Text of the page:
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How Web3 Data Portability Through IPFS Saved HicEtNunc NFTs

Content Identifiers, Portability, and Community

Last week, the NFT world was shaken by the sudden announcement from HicEtNunc (HEN)’s founder that the platform would be shut down. HEN is/was an NFT marketplace built on top of the Tezos blockchain, but it was also so much more. It spawned a whole new level of creativity in NFTs. Understandably, artists, collectors, investors, and seemingly all of Web3 were concerned.

Fortunately, HicEtNunc’s content (the NFT metadata and media) was stored on IPFS. An entire community sprung into action to help preserve the art and keep HEN alive. Many projects created mirrors of the original HEN website. However, one project, in particular, saw a problem with only mirroring the original website. Should the content that HEN stored on IPFS be unpinned by the founder (or anyone else in control of the storage nodes), much of the art would disappear. The team at contacted Pinata late Friday afternoon (November 12, 2021) asking how we could help them migrate nearly 2 million files off IPFS storage nodes that might be turned off at any point. The team identified all the content identifiers (CIDs) that needed to be migrated and provided our team (Matt Ober, in particular) with a list.

It was a lot of content. But it was available on the IPFS network, and because of the way that IPFS works, we could theoretically get all of the content and migrate it onto storage nodes that the team would spin up with Pinata to ensure the files remained accessible. It was a lot of work, but it was possible.

And that’s what I want to focus on here. The Pinata team and the team worked tirelessly over the weekend to make this happen, and the team has a great deep dive on the topic, but I want to take the time to recognize how flawlessly IPFS performed in doing exactly what it has always promised it can do.

Kyle Tut, Pinata’s CEO and co-founder, talks about IPFS like this:

There is a fear that if files are not forced into permanent storage they can be lost. This is true. Files can be unpinned. Content can be lost. But only if people don’t care enough to keep the content alive.

In the case of the HEN community, there were plenty of people who cared a whole hell of a lot about making sure the art was preserved. We talk a lot at Pinata about the responsibility onus of NFT media. Did the original HEN founder have a responsibility to preserve the NFT files forever? Maybe, but that’s an argument for others to hash out. What we do know is that responsibility immediately transferred to the community when the project was shut down. And because IPFS is open, powered by CIDs, and portable, literally anyone in the HEN community could participate in preserving and taking responsibility for the data.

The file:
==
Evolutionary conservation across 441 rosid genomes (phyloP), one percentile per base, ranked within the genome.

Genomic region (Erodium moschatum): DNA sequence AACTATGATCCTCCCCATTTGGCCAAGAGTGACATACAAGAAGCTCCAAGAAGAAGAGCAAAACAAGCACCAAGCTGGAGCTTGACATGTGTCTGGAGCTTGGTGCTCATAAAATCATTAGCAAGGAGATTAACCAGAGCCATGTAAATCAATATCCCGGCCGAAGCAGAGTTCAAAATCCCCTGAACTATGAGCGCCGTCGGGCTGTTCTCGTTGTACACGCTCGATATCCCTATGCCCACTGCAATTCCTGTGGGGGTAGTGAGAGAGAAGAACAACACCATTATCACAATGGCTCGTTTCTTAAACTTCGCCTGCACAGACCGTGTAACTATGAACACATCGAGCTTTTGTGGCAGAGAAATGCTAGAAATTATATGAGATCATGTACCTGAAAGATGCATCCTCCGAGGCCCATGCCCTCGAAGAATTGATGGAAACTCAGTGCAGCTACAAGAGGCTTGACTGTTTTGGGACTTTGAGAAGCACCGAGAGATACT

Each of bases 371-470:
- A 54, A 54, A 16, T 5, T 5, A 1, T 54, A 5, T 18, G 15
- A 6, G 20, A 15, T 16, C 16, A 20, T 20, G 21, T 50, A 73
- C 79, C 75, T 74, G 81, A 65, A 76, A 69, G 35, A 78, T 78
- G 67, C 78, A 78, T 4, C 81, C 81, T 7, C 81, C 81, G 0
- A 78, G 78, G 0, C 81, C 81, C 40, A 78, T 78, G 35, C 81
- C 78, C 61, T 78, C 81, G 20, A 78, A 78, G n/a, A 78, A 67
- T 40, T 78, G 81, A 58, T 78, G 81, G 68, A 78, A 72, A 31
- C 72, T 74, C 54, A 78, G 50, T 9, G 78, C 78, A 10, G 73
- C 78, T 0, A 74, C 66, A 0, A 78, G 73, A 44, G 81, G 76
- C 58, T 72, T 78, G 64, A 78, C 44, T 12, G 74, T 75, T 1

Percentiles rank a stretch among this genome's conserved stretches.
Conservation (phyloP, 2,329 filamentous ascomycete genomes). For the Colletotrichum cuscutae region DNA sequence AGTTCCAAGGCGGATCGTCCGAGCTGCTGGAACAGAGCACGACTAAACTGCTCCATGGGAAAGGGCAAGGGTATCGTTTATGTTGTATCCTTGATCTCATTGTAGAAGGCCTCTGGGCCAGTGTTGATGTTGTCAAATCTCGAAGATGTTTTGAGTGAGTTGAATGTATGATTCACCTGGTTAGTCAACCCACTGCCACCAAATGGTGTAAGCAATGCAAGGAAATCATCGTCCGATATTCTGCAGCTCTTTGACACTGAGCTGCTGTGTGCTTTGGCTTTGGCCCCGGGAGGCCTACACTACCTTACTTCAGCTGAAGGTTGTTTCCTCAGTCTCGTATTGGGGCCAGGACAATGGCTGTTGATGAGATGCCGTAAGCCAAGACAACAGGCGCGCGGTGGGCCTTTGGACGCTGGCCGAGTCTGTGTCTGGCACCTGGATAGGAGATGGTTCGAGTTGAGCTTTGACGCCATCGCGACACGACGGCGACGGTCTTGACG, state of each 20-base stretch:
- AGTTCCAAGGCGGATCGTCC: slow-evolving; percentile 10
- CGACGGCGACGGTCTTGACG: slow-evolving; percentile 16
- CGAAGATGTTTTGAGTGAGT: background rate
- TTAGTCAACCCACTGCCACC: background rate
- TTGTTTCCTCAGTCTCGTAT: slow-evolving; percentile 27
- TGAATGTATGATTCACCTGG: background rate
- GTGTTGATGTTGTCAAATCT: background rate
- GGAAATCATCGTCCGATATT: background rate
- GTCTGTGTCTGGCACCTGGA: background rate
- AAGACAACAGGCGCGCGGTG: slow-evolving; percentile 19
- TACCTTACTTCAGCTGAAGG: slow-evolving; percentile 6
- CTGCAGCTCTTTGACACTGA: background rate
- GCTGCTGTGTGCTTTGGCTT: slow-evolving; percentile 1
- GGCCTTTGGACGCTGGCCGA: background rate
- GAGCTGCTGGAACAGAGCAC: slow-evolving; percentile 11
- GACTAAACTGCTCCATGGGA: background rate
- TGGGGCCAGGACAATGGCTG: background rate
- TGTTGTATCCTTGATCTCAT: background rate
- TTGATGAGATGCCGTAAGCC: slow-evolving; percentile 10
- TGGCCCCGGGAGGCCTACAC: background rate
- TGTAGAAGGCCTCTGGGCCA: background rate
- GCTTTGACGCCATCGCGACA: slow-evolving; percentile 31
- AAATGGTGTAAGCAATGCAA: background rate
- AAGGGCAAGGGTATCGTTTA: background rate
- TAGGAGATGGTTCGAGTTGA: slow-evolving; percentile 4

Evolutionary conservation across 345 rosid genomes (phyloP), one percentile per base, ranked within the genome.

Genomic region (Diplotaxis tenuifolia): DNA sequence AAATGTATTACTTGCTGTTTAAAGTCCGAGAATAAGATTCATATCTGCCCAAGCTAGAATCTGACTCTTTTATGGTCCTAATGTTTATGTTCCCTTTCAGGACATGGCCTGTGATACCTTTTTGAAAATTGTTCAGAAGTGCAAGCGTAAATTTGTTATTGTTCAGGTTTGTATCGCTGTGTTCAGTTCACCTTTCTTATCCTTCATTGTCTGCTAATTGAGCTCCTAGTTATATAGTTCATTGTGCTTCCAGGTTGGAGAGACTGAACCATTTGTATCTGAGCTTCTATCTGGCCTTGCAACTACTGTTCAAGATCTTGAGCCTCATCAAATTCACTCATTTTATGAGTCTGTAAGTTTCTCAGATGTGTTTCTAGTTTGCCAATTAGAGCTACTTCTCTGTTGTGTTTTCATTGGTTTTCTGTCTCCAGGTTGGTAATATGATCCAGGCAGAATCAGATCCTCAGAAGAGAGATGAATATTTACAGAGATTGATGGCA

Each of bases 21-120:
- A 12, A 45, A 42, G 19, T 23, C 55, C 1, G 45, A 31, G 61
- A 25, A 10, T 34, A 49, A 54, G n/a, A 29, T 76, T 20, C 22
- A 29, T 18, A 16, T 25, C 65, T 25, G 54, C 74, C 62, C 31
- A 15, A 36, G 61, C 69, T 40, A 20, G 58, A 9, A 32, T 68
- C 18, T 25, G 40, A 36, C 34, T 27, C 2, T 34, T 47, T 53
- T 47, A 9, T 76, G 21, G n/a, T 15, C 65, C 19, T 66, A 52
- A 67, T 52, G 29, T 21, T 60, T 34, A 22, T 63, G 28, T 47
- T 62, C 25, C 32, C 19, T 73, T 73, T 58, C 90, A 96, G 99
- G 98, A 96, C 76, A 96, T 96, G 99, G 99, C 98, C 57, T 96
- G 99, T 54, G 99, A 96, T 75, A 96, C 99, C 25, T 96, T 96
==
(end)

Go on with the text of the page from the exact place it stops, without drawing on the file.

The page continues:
There are layers to how important this moment was for NFTs, for Web3, and for media and creators in general.

First, content identifiers allow you to find any piece of content that is still pinned on IPFS nodes.

Second, IPFS being an open API allows you to move data from one IPFS node to another easily (Matt might be shaking his fist at the “easy” comment, but the point stands).

Third, and building off the first two points, anyone can take responsibility for NFT data if they care about it. That’s powerful.

Had this content been stored on the traditional cloud, it would have been locked behind API keys that the community would not have had access to. Even if it was not locked behind API keys, it would not have been possible to find the content by CID alone. And even if all the content could have been found, each file would have had to be downloaded manually then re-uploaded. With IPFS, this was not the case.

One of the most amazing parts of this entire migration was the fact that IPFS is built to move data between storage nodes. So, when we were given the list of CIDs, our nodes were able to find that content on the current host nodes, and we were able to import it all one by one without ever having to manually download the files outside of the IPFS network.

The entire experience has proven the power of a community to unite to ensure the preservation of things they find important. Forced permanence is not required when you have the combination of community, portability, and content identifiers.



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Justin Hunter

Justin Hunter

Writer. Head of Product at Pinata. Builder.